The Global Rundown
A new international study finds that 16 billion cubic meters of water are pulled from rural areas to serve growing urban populations. Brazil says it will file criminal charges against mining company Vale following a January tailings dam collapse. Thousands of government-subsidized housing units lie in U.S. flood plains. Rice prices fluctuate across southeast Asia as Thailand faces drought and Bangladesh enjoys a bumper crop. The death toll from Cyclone Idai tops 1,000. Water in Iraq dams rises to record-breaking levels after weeks of rain and snowmelt.
“Today, the Tharthar barrage is seeing the highest levels of water passing through in its history.” — Dam chief Kareem Hassan, in reference to a brimming reservoir near Baghdad, Iraq. Water levels in several dams across the country are reaching historic levels after weeks of rainfall and melting snow. The government plans to store the excess water for use in the dry summer months. Phys.org
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By The Numbers
1,005 Latest death toll from Cyclone Idai, including 602 dead in Mozambique, 344 in Zimbabwe, and 59 in Malawi. Cyclone Idai made landfall in Mozambique on March 14, and has displaced hundreds of thousands of people. The disaster also sparked a cholera outbreak, with over 4,000 cases reported in Mozambique so far. Al Jazeera
450,000 U.S. citizens living in government-subsidized housing that is at high risk for flooding. Much of the housing, located in cities like Houston, New York, and Miami, was built before flood dangers were well-researched. Now, many residents are stuck: faced with frequent flooding, but unable to use their housing vouchers elsewhere. In response, a group of Houston citizens is bringing a lawsuit against the U.S. Department of Housing and Urban Development. The New York Times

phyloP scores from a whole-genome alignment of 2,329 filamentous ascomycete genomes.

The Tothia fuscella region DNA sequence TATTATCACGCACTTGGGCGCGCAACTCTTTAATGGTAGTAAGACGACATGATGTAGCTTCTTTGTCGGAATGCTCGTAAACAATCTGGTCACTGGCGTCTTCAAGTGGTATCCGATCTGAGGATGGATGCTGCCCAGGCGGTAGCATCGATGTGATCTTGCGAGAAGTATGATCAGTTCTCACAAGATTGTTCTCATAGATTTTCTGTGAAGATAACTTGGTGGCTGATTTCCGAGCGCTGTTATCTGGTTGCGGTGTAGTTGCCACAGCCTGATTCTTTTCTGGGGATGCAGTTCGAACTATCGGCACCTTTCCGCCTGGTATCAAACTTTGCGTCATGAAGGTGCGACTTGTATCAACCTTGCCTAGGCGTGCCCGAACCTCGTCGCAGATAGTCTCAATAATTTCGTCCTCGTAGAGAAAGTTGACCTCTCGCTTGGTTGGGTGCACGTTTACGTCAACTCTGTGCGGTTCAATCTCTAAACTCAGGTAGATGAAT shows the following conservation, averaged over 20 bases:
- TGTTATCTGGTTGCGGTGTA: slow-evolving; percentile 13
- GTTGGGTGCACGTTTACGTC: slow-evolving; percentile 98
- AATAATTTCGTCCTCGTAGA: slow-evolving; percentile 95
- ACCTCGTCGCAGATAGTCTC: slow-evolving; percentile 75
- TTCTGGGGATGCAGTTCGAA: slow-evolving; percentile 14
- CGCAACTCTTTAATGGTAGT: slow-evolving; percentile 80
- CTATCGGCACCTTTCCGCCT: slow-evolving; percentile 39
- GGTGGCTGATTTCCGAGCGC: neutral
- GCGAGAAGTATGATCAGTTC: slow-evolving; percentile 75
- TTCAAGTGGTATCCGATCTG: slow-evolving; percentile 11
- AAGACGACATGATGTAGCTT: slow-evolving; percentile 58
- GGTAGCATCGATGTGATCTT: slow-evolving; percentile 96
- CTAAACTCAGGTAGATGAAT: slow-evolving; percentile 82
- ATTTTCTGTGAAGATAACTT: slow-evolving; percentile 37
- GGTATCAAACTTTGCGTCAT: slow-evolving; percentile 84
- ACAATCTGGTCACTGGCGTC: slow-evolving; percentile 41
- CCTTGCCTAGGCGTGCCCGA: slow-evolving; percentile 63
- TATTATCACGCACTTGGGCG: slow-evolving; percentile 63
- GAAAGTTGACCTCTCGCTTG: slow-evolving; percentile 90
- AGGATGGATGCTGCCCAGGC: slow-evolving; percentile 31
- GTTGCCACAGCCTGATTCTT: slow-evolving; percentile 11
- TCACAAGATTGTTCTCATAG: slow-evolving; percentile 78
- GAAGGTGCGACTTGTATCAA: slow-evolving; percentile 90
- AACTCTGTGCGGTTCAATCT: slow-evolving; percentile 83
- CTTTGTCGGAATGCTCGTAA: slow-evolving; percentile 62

Science, Studies, and Reports
A study by the University of Oxford on rural-urban water reallocation found that 16 billion cubic meters of water are being relocated from the countryside to cities across the globe. The study estimated that 69 cities, with a combined population of 383 million people, are consuming the water–and the urban demand for water is expected to grow further in coming decades. Phys.org
On the Radar
Brazilian prosecutors announced that they will file criminal charges against mining company Vale SA, owner of a tailings dam that collapsed in January and killed hundreds near Brumadinho, Brazil. Evidence has emerged that Vale knew the dam was unsafe, and subsequent charges against the company could include murder, manslaughter, environmental damage, and false representation. Reuters
The cost of rice in southeast Asia is fluctuating in response to several factors. In India, prices and exports are down following a bumper harvest in neighboring Bangladesh. In Thailand, prices are on the rise as domestic buyers purchase the crop amid fears of drought. Reuters
Kayla Ritter is a recent graduate of Michigan State University, where she studied International Relations and Teaching English to Speakers of Other Languages. She is currently based in Manton, Michigan. Kayla enjoys running, writing, and traveling. Contact Kayla Ritter